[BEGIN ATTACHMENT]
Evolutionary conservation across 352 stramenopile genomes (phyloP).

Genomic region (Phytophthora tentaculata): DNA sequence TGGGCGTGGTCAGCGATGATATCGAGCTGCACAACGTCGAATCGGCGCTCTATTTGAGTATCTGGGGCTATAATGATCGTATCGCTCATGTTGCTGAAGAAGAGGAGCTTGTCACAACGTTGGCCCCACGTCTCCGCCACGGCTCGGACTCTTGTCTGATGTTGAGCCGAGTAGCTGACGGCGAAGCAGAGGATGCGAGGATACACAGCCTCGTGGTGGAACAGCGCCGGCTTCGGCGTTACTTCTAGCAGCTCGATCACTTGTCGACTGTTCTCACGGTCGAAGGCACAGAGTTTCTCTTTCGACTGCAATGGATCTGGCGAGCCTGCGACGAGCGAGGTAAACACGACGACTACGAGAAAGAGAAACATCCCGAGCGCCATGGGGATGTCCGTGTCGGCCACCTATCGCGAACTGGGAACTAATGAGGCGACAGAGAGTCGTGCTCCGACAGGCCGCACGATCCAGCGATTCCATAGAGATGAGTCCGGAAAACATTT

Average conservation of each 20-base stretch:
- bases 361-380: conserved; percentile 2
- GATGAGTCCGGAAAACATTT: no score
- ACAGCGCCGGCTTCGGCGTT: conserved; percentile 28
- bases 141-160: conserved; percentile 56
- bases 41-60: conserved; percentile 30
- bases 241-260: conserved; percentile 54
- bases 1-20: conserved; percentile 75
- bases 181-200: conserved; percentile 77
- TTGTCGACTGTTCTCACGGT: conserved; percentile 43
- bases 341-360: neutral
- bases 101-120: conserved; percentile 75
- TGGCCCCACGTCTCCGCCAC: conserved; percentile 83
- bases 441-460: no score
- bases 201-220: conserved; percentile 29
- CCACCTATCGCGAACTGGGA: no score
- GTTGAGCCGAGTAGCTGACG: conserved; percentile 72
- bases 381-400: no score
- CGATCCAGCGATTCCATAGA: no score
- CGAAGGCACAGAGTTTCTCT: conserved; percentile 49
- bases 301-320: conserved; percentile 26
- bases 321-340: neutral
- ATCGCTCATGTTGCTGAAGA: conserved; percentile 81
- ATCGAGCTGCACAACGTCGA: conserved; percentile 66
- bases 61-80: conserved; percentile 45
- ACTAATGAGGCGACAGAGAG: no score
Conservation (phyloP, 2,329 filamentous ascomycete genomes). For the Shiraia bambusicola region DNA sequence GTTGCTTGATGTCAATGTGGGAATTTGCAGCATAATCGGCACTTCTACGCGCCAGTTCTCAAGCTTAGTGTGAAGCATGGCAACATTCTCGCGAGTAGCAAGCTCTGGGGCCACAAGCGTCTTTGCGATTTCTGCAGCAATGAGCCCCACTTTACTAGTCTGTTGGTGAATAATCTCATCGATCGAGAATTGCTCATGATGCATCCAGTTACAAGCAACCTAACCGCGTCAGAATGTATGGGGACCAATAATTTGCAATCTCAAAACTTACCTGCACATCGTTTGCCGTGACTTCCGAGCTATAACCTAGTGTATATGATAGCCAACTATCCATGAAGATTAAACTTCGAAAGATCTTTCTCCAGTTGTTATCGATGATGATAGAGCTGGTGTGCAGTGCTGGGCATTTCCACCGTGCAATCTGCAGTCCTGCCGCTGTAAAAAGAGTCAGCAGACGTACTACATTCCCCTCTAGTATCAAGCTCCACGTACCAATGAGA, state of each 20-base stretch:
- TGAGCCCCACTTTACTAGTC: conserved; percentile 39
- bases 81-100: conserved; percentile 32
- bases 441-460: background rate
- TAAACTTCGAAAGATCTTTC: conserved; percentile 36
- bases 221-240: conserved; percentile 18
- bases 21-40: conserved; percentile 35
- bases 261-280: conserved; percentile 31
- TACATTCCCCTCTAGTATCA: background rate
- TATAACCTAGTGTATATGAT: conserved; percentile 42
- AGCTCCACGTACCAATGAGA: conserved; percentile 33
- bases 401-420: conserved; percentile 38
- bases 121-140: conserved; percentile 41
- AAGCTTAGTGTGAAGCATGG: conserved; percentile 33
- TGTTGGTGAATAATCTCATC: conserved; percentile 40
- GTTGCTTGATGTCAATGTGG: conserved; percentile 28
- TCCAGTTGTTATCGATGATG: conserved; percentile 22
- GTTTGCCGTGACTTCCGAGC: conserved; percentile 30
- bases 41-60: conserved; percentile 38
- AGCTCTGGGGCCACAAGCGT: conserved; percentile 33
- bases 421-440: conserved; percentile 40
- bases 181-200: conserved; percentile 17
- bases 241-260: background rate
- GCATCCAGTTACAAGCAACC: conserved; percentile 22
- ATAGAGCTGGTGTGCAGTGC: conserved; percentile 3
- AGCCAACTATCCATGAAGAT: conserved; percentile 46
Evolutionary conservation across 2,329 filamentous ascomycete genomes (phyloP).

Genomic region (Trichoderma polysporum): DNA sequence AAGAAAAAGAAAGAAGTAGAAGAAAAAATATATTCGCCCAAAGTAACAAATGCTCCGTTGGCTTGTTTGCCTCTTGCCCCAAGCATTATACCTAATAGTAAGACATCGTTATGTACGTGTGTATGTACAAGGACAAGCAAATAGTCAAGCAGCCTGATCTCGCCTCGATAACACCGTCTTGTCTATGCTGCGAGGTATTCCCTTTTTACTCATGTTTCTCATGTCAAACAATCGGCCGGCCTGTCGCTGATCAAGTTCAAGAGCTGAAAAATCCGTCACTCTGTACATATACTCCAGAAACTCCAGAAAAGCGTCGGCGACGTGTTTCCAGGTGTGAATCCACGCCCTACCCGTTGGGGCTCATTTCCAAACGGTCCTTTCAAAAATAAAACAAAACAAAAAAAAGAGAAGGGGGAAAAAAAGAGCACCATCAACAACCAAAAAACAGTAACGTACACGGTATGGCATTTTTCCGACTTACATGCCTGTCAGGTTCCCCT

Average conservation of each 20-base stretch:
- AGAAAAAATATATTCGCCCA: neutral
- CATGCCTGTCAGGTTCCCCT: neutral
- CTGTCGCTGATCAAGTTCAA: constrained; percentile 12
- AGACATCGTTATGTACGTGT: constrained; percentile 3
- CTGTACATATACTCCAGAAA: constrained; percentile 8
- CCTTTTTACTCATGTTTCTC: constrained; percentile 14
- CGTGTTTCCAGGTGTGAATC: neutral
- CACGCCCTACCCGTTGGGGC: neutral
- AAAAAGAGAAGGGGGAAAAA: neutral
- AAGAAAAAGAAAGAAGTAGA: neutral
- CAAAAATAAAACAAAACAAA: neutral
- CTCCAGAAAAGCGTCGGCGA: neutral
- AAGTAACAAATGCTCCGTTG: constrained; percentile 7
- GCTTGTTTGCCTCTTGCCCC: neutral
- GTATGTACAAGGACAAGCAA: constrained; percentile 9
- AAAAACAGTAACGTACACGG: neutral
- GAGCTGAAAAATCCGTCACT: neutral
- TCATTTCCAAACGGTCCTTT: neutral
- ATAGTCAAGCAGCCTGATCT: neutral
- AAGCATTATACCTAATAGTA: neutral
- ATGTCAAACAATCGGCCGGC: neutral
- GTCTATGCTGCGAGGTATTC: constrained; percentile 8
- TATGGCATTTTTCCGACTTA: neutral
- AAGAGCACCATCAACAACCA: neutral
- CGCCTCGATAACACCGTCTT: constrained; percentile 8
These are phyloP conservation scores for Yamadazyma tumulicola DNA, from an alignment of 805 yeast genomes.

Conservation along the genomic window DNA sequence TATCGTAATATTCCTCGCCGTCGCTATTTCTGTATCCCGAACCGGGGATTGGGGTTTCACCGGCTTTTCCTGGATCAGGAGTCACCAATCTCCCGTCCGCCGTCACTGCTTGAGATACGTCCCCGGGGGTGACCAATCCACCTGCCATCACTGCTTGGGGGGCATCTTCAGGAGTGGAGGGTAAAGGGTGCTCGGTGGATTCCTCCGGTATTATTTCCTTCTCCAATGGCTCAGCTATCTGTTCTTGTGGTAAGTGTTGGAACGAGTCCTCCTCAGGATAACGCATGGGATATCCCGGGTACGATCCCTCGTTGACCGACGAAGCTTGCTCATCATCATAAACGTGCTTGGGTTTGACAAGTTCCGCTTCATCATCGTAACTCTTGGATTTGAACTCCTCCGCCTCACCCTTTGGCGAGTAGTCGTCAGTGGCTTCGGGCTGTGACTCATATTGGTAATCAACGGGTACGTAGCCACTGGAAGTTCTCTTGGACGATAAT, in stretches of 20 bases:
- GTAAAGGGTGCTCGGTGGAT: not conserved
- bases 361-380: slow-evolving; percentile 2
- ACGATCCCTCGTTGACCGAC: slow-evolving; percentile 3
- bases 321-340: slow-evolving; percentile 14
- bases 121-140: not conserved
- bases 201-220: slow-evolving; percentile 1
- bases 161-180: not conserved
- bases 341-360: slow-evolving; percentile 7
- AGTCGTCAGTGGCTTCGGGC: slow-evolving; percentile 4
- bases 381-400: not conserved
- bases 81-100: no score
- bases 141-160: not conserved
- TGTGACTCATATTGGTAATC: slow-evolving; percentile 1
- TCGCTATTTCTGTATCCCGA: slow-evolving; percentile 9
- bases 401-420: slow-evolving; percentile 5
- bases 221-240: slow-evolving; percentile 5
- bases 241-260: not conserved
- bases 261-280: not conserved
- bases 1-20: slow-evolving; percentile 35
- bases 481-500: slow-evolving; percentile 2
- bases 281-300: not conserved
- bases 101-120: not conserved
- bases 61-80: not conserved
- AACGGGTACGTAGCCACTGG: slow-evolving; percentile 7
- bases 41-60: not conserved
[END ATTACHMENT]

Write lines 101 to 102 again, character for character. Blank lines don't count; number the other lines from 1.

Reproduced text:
- bases 241-260: not conserved
- bases 261-280: not conserved